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Signs of Progress in New Orleans


There are signs of progress along the U.S. Gulf Coast as the monumental relief and recovery efforts continue in the aftermath of Hurricane Katrina. The Army Corps of Engineers has managed to seal off a major break in a levee, which had caused much of the flooding in New Orleans. Meanwhile, the federal government's preparation -- or lack thereof -- will take center stage on Capitol Hill this week.

The Army Corps of Engineers says it has completed repairs to New Orleans' main levee, after sealing the gap with piles of sandbags. Crews have finally begun pumping water out of the city.

Officials say water levels in the swamped Ninth Ward have dropped about a foot.

As National Guard and Coast Guard units continue to rescue people from that neighborhood and others, Louisiana announced they have set up a huge morgue north of New Orleans, to gather the bodies being found across the city. Mayor Ray Nagin has said the city's death toll could reach 10,000 people.

President Bush made his second trip to the region Monday. He again promised to help the millions devastated by the hurricane. His administration is being criticized for its initial response to Katrina. Some blame Michael Brown, the head of the Federal Emergency Management Agency, or FEMA, and are calling for his resignation.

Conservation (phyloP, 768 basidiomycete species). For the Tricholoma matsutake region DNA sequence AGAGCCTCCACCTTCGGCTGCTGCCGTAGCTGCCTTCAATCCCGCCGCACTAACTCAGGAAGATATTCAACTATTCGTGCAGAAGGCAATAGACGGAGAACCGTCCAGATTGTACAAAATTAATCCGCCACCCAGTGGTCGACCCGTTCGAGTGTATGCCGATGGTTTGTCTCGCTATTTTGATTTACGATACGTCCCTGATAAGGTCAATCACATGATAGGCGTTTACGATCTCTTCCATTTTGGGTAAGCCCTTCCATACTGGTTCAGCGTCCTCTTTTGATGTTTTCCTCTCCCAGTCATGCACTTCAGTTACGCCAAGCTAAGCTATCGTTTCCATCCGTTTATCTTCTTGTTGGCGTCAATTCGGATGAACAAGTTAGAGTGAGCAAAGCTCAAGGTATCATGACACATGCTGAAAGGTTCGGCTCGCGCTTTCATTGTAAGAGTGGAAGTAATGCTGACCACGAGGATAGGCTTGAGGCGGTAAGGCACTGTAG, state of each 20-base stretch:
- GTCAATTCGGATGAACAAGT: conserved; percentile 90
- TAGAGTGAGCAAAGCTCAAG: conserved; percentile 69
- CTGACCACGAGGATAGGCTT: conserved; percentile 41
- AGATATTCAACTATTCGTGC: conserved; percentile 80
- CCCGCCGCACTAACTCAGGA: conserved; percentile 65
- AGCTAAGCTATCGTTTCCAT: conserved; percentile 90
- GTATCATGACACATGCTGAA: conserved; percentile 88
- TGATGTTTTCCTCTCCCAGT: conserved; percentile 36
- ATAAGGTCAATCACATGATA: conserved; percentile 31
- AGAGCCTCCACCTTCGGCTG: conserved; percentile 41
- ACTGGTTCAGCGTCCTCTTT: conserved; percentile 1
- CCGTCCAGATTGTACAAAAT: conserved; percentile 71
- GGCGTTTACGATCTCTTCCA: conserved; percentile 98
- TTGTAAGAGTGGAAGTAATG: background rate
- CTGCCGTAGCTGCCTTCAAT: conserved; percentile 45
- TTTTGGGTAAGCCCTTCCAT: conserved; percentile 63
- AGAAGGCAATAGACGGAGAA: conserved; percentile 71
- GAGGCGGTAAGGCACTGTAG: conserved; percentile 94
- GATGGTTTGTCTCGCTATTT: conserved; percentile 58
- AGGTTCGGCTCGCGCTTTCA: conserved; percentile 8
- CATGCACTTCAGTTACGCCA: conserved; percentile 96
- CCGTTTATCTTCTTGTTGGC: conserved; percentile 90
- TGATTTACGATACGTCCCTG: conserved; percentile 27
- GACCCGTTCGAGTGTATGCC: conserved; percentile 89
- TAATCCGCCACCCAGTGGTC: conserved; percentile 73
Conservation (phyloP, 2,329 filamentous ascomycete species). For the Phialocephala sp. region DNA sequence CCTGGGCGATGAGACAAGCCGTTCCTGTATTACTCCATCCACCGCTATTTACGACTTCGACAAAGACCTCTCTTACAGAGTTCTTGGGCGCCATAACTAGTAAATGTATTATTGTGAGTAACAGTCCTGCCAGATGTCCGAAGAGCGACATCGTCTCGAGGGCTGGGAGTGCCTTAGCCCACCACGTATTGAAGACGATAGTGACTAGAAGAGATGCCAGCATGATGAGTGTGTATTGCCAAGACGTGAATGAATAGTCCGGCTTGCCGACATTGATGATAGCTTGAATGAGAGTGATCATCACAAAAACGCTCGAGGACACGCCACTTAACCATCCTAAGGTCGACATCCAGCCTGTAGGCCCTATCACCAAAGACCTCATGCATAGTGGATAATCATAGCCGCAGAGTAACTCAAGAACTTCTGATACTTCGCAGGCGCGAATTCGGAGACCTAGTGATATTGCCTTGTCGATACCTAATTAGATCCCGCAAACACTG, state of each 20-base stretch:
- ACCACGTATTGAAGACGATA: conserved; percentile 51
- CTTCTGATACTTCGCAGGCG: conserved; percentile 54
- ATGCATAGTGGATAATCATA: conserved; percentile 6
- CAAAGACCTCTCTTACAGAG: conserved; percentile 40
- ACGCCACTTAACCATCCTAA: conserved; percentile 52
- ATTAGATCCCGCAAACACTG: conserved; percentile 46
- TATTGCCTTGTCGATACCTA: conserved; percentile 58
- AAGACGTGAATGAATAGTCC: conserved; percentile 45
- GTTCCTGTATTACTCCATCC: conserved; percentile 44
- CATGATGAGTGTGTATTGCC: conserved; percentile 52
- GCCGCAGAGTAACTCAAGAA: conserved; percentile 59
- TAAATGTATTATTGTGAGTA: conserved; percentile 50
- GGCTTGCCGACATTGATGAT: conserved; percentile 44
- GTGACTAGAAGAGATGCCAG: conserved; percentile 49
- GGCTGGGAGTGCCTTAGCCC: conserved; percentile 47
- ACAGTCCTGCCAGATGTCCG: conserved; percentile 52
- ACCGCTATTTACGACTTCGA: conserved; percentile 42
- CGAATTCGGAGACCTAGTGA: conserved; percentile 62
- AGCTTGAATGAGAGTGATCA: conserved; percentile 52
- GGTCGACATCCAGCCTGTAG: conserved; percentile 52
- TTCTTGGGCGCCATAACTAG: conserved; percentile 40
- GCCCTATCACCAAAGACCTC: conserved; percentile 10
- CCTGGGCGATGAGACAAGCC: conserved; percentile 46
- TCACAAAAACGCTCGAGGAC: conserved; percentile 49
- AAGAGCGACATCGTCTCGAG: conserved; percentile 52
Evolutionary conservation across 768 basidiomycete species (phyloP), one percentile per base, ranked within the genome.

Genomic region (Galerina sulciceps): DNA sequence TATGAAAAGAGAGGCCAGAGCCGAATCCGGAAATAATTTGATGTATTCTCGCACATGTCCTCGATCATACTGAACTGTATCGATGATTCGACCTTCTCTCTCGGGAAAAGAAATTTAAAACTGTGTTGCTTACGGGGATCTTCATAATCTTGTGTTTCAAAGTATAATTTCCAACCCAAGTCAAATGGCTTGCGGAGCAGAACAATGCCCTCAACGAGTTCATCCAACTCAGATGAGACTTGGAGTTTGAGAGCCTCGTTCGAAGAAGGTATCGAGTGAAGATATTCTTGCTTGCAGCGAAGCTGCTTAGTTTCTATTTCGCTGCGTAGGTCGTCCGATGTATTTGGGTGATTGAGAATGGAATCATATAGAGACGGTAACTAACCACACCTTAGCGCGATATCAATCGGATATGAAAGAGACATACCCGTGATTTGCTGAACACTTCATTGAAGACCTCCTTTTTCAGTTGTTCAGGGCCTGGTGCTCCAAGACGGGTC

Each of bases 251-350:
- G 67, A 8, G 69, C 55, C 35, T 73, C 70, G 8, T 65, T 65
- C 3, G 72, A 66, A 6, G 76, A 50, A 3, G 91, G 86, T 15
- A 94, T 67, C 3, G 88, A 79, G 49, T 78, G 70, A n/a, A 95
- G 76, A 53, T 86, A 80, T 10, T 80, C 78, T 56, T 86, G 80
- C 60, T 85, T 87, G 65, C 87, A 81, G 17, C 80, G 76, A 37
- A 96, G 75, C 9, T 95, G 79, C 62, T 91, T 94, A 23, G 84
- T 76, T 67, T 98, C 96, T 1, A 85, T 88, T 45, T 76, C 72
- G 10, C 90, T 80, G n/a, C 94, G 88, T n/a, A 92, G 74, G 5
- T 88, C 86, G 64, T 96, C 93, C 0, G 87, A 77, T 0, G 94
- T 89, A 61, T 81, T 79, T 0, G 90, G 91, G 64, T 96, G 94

But during his first visit to the region Friday, Mr. Bush defended his top emergency official.

"And Brownie - you're doing a heck of a job. The FEMA director is working 24 hours."

FEMA's preparedness will be examined by Congress this week. It returns Tuesday, after holding emergency sessions last week to approve $10.5 billion for emergency relief spending.

But New Orleans journalist Dave Grunfeld says finger pointing will not do any good. "When there is utter collapse of the infrastructure, it doesn't matter how good the authorities planned -- the system collapsed."

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